Food for Thought: Weekly Wrap-Up
Rationing medicine already is clinical reality in Germany, reports this week’s Frankfurter Allgemeine Zeitung (FAZ). Christina Hucklenbroich features a representative survey among the members of the German Society for Hematology and Oncology (DGHO) about therapeutic decisions in treating cancer patients. According to the survey, 59% of the responding 345 oncologists said that they abstain from treatment options if they think the therapeutic benefit is too small as compared to the cost of treatment. However, 19% responded they even refrain from therapeutic options for cost reasons even if the treatments provide an additional, considerable benefit to the patients.
Michael Feld also in FAZ reports on a study by Pricewaterhouse Coopers and the Darmstadt Economics Research Institute Wifor that Germany will be lacking 56,000 physicians and 140,000 nursing staff by 2020, a situation that will hit the eldery most. The author, a practicing physician, states that the situation is not only caused by lack of money but also by disappearing values like charity, social responsibility and a sense of honor.
Focus magazine this week features a study from the University of Michigan giving rise to concerns that taking dietary supplements and OTC medications to stimulate the immune system can be counterproductive in patients with autoimmune diseases. The study demonstrates in animals that a strong immune response to common cold viruses can exacerbate inflammations and even lead to asthma attacks while the infection with a weaker immune system proceeds without complications.
Die Welt reports about clinical results on a new test for the early detection of Alzheimer’s disease (AD) communicated by the University of Leipzig. The test is based on radiolabeled Florbetaben which is injected into the blood stream. The substance binds to beta-amyloid peptides in the brain, and binding can be assessed using PET imaging. Thereby, AD can be diagnosed up to 15 years before onset of the disease. The paper does not mention, however, that the (preliminary) results are from an international multi-center Phase III trial sponsored by Bayer Schering Pharma that was designed to evaluate the efficacy and safety of florbetaben (BAY 94-9172) developed by the company. PET images are compared to corresponding histo-pathological specimens. Details will be published in the next issue of Lancet Neurology.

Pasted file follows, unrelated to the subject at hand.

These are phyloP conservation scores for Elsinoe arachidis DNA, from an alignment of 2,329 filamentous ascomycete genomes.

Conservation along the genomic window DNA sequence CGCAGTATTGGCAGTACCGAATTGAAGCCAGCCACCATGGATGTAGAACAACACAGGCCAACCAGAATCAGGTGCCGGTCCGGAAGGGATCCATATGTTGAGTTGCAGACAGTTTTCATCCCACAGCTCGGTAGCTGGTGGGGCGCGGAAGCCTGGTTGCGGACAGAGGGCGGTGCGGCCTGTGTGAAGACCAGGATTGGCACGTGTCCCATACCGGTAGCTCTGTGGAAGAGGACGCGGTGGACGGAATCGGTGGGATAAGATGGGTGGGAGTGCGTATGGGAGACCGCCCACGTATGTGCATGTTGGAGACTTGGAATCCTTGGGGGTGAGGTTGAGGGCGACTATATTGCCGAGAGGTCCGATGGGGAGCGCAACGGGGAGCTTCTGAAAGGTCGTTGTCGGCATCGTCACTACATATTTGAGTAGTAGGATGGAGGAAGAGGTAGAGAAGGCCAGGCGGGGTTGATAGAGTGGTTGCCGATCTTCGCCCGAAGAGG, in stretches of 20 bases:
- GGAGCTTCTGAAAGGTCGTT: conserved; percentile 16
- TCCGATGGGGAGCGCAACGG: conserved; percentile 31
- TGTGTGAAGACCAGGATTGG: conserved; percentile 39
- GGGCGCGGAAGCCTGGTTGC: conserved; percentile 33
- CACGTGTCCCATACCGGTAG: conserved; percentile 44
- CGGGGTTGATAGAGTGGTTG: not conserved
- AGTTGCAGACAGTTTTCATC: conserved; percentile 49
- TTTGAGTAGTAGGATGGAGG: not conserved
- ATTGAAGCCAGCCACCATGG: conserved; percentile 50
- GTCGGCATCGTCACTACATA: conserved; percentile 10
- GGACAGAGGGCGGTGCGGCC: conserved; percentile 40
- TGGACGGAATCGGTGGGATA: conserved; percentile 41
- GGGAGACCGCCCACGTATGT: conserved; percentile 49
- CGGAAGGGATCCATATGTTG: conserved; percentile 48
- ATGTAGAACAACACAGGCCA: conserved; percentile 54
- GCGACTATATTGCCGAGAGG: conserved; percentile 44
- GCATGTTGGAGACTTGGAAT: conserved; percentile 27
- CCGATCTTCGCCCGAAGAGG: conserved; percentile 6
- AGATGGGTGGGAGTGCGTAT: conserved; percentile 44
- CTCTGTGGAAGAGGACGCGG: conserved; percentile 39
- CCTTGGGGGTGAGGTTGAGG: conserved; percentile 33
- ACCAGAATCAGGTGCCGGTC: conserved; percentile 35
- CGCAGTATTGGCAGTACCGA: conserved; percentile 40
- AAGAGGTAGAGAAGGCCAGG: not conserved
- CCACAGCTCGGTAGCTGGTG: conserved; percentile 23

Christian Meier, Aitziber Romero and Dino Trescher in Sueddeutsche Zeitung (SZ) maintain that industry is trying to block attempts to regulate nanotechnology products. While the EU Commission prefers to define nanotechnology products by counting the number of particles smaller than 100 nanometers, industry wants a definition by determining the fraction of the particles contributing to the mass of the product. The authors, which claim that nanotech products bear all sorts of unforeseen health and environmental hazards, say that this is an attempt by industry to reduce the number of products defined as being nanotechnology.
The Economist makes a case in how food poisoning by EHEC, salmonella and other dangerous bacteria can be effectively prevented: radiating food. Irony is that it was Germany, the country currently suffering from the worst and most deadly EHEC epidemic ever, that vetoed a proposal by the European Commission to allow radiation for a greater range of food and at higher doses, e.g. for sprouts which caused this year’s epidemic, in 2000. However, the author doubts the epidemic will change the German government’s attitude for fear to upset Germany’s influential Green movement.
Last not least, comics are becoming increasingly popular among biotech companies and researchers. Silver Spring, MD based biotech company United Therapeutics chose to publish its annual report as a comic book, while researchers from the Department of Neurosurgery of Heinrich-Heine-University Düsseldorf published a retrospective study on traumatic brain injuries in comics, analyzing more than 700 head injuries in the Asterix comic books: “Although over half of patients had an initially severe impairment of consciousness after TBI, no permanent deficit could be found. Roman nationality, hypoglossal paresis, lost helmet, and ingestion of the magic potion were significantly correlated with severe initial impairment of consciousness (p ≤ 0.05).”